Afghanistan Theater

Bagram: US still holding detainees without charge

The nonprofit human rights law firm Justice Project Pakistan (JPP) released a report  on Sept. 5 detailing the conditions at Bagram Prison in Afghanistan, a facility that continues to detain non-Afghan prisoners of the US despite not being under US control since March. According to the JPP, many of these detainees are being held indefinitely without charges, trial or access to a lawyer. Many prisoners have testified to being captured and held in the prison without ever being told about the basis for their detainment.

ISI behind Taliban attack on Indian consulate?

Persistent claims that Afghanistan's Taliban are backed by ISI, the Pakistani intelligence service, will certainly be enflamed by the Aug. 3 attack on the Indian consulate in Jalalabad. Nine were killed and some 25 wounded in the coordinated suicide blast and armed assault. No Indian officials were killed, though the blast badly damaged a mosque and dozens of homes and small shops nearby. (Reuters, Aug. 3) A story in India Today on the same day as the attacks claimed that Delhi had warned its ambassador in Kabul, Amar Sinha, of a Pakistan-based  plot to assassinate him in a suicide attack, and recommended he beef up security measures. Sepcial commandos from the Indo-Tibetan Border Police (ITBP), already guarding the embassy in Kabul, were to be deployed to the consulates in Kandahar, Heart, Mazar and Jalalabad. Apparently, just too late...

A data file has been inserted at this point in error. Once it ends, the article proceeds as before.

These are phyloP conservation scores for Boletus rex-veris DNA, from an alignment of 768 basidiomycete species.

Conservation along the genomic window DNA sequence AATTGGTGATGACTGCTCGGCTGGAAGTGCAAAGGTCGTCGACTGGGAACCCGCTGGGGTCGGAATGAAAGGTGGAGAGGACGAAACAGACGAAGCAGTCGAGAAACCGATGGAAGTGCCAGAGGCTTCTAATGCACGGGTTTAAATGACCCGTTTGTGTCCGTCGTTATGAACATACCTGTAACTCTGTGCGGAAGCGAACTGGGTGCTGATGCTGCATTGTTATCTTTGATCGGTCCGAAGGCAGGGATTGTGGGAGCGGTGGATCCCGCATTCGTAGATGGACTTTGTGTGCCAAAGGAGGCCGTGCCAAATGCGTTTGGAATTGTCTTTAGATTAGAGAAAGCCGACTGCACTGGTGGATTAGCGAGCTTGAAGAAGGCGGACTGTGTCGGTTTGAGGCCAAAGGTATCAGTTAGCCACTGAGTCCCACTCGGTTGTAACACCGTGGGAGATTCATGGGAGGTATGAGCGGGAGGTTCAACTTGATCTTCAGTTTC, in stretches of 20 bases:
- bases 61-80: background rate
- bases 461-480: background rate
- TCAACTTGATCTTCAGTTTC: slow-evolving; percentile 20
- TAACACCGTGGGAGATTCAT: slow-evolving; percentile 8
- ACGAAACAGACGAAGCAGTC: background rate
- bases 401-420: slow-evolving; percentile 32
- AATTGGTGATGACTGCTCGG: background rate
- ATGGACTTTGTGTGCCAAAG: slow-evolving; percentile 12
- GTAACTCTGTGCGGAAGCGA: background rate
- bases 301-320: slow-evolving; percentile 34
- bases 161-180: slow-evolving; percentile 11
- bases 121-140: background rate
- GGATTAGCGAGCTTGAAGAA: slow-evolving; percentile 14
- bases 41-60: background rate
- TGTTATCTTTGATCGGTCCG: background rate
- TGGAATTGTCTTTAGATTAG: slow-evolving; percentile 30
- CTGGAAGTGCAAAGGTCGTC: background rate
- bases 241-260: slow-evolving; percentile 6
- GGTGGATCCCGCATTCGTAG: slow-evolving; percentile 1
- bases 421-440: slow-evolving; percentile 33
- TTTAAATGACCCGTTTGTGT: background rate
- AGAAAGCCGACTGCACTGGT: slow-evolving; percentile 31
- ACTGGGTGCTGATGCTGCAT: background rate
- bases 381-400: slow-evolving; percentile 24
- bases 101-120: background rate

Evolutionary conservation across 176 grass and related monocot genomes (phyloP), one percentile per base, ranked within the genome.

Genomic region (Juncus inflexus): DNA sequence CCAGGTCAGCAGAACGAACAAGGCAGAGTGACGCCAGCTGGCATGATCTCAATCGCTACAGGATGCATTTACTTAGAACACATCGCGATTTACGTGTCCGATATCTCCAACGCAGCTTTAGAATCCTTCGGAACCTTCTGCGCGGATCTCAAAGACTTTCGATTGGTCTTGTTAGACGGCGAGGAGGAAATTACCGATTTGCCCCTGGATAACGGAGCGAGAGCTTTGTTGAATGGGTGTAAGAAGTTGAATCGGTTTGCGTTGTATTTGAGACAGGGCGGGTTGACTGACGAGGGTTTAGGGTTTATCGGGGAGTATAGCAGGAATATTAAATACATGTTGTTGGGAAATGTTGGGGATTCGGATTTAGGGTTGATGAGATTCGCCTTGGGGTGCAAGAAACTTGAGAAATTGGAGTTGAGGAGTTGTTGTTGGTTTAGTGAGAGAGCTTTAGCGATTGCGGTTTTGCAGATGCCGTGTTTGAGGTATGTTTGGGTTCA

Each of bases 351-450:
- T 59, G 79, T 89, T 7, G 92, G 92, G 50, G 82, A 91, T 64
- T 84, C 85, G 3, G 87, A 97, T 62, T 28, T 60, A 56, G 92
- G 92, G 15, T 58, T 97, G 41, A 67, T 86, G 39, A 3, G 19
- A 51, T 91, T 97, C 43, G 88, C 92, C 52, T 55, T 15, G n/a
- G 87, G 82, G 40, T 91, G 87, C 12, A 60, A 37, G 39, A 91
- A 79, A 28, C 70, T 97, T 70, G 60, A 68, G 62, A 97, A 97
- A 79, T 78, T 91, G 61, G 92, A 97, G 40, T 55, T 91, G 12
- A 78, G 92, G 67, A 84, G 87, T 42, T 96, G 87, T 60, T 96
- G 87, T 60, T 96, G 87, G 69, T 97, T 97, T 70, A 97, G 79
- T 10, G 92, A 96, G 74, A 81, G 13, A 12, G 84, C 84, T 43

UN report sees steep rise in Afghan civilian deaths

UN Assistance Mission in Afghanistan (UNAMA) mid-year report (PDF) released on July 31 indicated a 23% rise in the number of Afghan civilian casualties over the first six months of 2013 as compared to the same period last year. The report noted that many civilian deaths have been caused by the increased use of improvised explosive devices. Women and children are also increasingly the victims in the country's war, with a 30% increase in the number of children killed. Additionally, almost 75% of civilian deaths during this time period were caused by "Anti-Government Elements" such as Taliban fighters, who were increasingly targeting civilians that they viewed as cooperating with the government. The report calls on the Afghanistan government to "continue to disband and disarm all armed groups and to take measures to ensure accountability for human rights abuses carried out by these groups."

UN: Afghanistan remains top opium producer

The annual report of the UN Office on Drugs and Crime (UNODC), released June 26, says that Afghanistan remains the world's top opium cultivator, accounting for 75% of global illicit production in 2012. The report noted that plant diseases in Afghanistan—rather than eradication efforts—reduced global opium production by 30% compared to 2011. However, the poppy-cultivation area in the country jumped by 14%. Most of the country's opium is produced in the southern Helmand province—which also happens to be the heartland of the Taliban insurgency. Use in the country is also on the rise, with over 1 million addicts. "Afghanistan itself has become a consumption country and has one of the highest levels of addiction, globally speaking," said UNODC representative Jean-Luc Lemahieu. (VOA, June 27; RFE/RL, June 26; UNODC, June 22)

Will 'peace' mean betrayal of Afghan women?